SPATIOTEMPORAL IMPLICATIONS OF URBAN STREETSIDE VEGETATION TO NUTRIENT AND CARBON LOADS IN STORMWATER
Vegetative litter from street trees can be a significant source of nutrients and carbon to urban runoff. Most work done to analyze these nutrients has been done in mesic environments, but climate can cause differences in nutrient concentrations and leaching potential. Therefore, nutrient impacts of trees may vary across cities, even for the same species. We sought to identify the impacts of climate on leachate concentrations from litter from street trees common to both Pocatello, ID and Minneapolis, MN. We found leaf leachates of soluble reactive phosphorus (SRP), total nitrogen (TN), and dissolved organic carbon (DOC) were species-dependent with particularly high variation in phosphorus concentrations. We are conducting preliminary work to assess additional small-volume litter inputs from street-side vegetation throughout the growing season when nutrient uptake via primary production is highest. This information is essential and timely as many major cities face restrictions on nutrients and carbon in runoff. Ultimately, this produces actionable results for city planners on temporal variation in street-side vegetation’s role in nutrient inputs to stormwater allowing for informed practices in development of sustainable cities.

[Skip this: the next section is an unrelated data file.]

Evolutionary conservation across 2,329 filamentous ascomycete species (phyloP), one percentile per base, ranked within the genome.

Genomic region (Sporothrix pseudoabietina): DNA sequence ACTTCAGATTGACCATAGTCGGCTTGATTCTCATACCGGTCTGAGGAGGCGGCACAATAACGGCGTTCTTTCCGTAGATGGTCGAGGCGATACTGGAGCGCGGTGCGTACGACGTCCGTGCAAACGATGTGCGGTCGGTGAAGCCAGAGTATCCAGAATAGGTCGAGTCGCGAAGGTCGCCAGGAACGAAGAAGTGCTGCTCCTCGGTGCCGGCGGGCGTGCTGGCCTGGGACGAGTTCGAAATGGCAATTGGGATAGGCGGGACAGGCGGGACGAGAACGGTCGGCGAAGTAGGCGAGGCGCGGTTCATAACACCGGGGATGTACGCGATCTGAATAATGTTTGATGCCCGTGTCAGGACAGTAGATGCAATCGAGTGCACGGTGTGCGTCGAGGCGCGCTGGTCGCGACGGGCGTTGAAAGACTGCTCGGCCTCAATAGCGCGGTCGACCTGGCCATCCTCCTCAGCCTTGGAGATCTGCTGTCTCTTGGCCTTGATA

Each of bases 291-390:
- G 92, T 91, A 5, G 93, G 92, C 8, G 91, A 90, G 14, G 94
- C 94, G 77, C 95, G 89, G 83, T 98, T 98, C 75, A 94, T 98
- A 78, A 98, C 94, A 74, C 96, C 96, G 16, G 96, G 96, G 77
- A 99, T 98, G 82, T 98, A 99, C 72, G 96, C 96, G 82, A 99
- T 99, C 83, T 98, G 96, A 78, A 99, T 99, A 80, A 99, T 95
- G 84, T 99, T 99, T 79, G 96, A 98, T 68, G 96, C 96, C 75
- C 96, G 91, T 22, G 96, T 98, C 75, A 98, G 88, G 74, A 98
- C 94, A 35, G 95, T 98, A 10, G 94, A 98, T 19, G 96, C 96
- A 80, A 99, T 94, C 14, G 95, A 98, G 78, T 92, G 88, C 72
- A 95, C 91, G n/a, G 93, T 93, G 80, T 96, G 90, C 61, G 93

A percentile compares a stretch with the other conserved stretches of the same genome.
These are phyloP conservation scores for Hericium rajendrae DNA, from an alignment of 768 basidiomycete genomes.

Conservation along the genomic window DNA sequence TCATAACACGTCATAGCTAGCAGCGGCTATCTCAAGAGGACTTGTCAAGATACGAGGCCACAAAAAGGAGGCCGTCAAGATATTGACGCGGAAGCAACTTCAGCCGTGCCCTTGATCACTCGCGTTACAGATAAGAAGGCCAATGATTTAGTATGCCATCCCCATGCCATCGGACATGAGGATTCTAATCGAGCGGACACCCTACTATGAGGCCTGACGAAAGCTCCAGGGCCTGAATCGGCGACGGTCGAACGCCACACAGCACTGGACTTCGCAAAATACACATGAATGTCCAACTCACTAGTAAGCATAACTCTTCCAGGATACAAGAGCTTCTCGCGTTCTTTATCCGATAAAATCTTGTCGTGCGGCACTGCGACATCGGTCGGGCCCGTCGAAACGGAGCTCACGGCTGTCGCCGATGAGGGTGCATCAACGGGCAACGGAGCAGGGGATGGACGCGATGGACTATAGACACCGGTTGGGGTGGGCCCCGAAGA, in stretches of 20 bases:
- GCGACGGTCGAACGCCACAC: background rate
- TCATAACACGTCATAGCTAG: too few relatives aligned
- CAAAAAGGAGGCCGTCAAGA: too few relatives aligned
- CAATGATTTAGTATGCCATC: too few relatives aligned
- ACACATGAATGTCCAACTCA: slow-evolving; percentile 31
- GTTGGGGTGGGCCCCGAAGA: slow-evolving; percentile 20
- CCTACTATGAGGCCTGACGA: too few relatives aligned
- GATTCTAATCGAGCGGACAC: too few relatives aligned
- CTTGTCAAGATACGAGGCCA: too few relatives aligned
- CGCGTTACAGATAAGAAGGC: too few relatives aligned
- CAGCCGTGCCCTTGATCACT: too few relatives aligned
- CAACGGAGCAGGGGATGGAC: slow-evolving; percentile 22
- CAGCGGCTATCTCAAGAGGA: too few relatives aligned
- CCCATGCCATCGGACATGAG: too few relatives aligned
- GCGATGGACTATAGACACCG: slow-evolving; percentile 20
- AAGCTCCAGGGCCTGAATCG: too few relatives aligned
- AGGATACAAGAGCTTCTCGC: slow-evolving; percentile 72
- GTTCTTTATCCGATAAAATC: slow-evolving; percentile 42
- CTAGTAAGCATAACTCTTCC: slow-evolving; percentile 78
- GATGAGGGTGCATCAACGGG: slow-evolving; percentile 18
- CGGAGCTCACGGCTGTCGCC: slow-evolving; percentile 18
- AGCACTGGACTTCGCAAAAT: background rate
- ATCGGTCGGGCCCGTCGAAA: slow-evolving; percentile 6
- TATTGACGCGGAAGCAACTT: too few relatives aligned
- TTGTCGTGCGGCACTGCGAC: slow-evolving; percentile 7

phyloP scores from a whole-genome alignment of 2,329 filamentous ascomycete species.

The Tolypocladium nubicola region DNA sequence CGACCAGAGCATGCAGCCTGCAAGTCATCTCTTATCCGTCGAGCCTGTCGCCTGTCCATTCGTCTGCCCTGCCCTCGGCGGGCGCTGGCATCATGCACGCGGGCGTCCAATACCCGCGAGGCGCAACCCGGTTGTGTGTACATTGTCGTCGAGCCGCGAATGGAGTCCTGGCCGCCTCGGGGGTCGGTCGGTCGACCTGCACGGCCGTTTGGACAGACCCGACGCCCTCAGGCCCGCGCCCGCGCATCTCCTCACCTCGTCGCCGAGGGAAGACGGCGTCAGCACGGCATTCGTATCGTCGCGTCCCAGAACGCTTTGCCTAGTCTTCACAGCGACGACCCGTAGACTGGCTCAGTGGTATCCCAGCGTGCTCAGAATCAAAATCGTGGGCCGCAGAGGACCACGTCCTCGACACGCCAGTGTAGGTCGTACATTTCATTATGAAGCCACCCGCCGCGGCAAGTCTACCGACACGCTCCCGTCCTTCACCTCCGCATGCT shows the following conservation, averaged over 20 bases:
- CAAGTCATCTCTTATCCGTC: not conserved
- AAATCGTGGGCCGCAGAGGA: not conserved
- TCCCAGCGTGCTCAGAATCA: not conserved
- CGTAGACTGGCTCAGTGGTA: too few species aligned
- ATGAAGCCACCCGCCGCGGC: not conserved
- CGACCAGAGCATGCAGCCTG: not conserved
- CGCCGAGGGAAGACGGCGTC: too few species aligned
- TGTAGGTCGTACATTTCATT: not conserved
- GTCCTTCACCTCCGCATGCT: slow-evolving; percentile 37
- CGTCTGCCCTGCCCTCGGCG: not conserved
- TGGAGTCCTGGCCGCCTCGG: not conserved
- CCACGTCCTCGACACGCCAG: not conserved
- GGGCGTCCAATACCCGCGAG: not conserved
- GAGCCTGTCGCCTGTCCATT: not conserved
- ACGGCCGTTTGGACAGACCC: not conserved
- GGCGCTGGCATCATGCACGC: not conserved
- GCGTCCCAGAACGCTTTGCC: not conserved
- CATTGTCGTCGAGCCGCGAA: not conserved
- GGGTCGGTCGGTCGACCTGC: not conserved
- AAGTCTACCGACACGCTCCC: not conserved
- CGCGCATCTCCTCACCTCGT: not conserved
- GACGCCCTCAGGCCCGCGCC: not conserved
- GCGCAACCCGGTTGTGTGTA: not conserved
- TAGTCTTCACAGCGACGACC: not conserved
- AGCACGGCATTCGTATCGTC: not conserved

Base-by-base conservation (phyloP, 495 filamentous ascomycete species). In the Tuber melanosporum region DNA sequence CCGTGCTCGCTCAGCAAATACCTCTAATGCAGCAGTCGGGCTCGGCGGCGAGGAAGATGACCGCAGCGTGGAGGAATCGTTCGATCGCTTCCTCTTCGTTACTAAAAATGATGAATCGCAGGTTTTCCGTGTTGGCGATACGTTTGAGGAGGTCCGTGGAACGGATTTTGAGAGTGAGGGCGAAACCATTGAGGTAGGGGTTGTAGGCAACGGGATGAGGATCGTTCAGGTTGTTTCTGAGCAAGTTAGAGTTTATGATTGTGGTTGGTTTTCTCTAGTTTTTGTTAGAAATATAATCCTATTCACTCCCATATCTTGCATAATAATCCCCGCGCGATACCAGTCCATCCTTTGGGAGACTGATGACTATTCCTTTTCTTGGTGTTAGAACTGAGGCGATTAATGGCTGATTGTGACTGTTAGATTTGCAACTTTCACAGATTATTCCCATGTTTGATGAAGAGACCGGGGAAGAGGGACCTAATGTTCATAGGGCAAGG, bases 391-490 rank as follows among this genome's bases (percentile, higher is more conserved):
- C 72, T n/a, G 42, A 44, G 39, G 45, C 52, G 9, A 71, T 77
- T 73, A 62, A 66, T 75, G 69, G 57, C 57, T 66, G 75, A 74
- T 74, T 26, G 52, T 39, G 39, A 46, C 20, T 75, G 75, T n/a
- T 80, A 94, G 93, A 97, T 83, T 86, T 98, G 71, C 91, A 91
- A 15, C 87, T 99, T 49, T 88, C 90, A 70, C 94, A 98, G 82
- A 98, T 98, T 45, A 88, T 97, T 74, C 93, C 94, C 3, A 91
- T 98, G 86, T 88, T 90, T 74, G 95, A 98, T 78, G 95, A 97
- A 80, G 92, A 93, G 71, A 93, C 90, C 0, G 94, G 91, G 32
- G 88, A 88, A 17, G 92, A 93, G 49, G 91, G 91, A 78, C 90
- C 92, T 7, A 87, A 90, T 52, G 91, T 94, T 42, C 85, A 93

Sophie Hill (Primary Presenter/Author), Idaho State University, firstname.lastname@example.org;